Landscapes are one of the most popular topics in photography and it’s not hard to understand why – their timeless beauty really captures the imagination, and even better, they don’t refuse to pose or require a model release form! With the weather getting better in many parts of the world, here’s a quick recap of some of the essential skills you need to think about if you haven’t taken a scenic image for a while…
Timing is everything
The quality of light is crucial to great landscape photography, so you will get your best results by shooting at the golden hour – about an hour after sunrise or before sunset. The light will be much warmer, making the colours really sing. Also, the sun will produce more interesting shadows as it’s lower in the sky, helping to bring out texture and shape.
Cloudy days can work too
That said, you shouldn’t immediately dismiss cloudy days. These give a great opportunity to shoot water, particularly at slower shutter speeds to get that lovely milky or misty effect. You need slow shutter speeds for this, say to around 1 second, and it gets a lot harder if sunlight is flooding in through your lens.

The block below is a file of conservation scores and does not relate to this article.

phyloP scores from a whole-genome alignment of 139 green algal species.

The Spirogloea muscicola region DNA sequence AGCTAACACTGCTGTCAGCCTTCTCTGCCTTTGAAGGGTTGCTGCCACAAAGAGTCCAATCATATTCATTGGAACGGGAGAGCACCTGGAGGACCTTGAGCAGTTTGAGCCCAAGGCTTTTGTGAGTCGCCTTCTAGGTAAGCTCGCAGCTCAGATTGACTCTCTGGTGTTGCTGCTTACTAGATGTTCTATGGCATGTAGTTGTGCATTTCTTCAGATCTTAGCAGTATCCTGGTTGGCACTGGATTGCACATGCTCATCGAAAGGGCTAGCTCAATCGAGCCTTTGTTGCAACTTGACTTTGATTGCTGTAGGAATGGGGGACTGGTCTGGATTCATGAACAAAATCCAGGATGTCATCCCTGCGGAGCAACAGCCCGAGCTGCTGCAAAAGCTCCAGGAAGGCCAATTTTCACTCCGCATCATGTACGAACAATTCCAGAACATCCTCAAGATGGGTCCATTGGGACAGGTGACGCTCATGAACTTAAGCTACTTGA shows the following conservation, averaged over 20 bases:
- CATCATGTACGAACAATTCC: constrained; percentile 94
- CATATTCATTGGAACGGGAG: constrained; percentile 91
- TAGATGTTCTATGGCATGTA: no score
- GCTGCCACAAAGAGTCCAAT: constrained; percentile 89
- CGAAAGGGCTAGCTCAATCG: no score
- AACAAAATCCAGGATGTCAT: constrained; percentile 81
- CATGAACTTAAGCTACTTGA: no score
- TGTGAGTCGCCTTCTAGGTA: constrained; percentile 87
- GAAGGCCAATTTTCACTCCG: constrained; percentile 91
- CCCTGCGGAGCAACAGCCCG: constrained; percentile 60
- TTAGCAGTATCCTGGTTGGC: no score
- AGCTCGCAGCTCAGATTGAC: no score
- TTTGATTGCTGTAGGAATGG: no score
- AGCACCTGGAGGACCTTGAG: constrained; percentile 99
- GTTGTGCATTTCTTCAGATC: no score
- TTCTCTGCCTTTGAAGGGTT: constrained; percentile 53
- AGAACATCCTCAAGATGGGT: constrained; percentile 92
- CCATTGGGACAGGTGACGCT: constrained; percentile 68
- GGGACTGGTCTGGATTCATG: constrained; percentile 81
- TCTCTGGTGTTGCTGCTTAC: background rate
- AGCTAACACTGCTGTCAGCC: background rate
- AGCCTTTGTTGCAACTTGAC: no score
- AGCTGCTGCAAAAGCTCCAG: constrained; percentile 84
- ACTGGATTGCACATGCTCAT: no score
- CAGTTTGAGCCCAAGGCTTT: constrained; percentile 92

Don’t just go for obvious compositions
We’ve all seen hundreds of examples of landscape shots with a big rock in a foreground to draw in the eye, long exposure water and a moody sky; while these techniques are good in themselves, they have rather been done to death. Try to get beyond the obvious by trying a higher viewpoint, for instance, shooting at an angle, or even shooting upwards for abstracts.
Work with reflections
Another good way to get eye-catching landscapes is to make the most of reflections. Reflections in water help add symmetry, and also make interesting images in their own right. It’s worth investing in a polarising filter, though, to ensure as much detail comes through.
Invest in other filters
Variable ND filters, which fix to the front of your lens and can be adjusted, are great for long-exposure waterfalls and other cool effects, while ND filters are also great for this effect and for balancing the exposure of the foreground and sky.
Try hyperfocal focussing
If you are using a wide-angle lens, a great technique is to focus one third of the way into the scene, with a reasonably narrow aperture, e.g. f/16. Don’t use very narrow apertures as a process called defraction can actually make the images softer
Always take support
As you often shoot at narrow apertures and slow shutter speeds in landscape photography, a decent tripod, or at the very least a mini-tripod such as the Joby Gorillapod, is essential to avoid camera shake. Ideally you want your image to be pin-sharp from front to back, and this is hard if you are shooting handheld.